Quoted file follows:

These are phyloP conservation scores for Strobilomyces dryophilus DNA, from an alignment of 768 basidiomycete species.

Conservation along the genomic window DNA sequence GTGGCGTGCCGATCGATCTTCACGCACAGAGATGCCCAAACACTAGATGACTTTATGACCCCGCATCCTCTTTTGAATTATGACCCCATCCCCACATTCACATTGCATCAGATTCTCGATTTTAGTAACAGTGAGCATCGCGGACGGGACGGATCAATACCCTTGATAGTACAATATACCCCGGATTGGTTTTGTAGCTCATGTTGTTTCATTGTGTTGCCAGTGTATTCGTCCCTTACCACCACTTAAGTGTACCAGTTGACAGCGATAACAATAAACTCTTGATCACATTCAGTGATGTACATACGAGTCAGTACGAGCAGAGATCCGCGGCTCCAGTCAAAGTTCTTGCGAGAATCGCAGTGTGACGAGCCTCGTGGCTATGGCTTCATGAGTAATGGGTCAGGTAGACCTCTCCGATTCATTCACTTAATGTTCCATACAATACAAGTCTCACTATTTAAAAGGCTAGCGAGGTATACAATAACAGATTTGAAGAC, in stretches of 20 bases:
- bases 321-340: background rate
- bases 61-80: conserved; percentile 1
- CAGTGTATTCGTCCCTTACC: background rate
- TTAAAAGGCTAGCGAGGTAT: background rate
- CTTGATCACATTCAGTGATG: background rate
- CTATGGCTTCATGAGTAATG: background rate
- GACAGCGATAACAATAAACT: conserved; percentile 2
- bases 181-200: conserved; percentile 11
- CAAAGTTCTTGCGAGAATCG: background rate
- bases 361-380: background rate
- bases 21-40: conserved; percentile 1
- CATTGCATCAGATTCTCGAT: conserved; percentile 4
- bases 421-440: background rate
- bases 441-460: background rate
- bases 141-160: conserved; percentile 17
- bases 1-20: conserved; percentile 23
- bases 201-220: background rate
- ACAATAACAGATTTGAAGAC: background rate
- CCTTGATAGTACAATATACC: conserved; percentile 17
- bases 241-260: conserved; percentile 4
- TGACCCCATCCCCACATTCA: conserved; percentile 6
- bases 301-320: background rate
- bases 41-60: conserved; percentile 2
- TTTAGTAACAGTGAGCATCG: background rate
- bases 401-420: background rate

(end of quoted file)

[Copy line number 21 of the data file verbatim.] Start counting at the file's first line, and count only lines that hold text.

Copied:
- CCTTGATAGTACAATATACC: conserved; percentile 17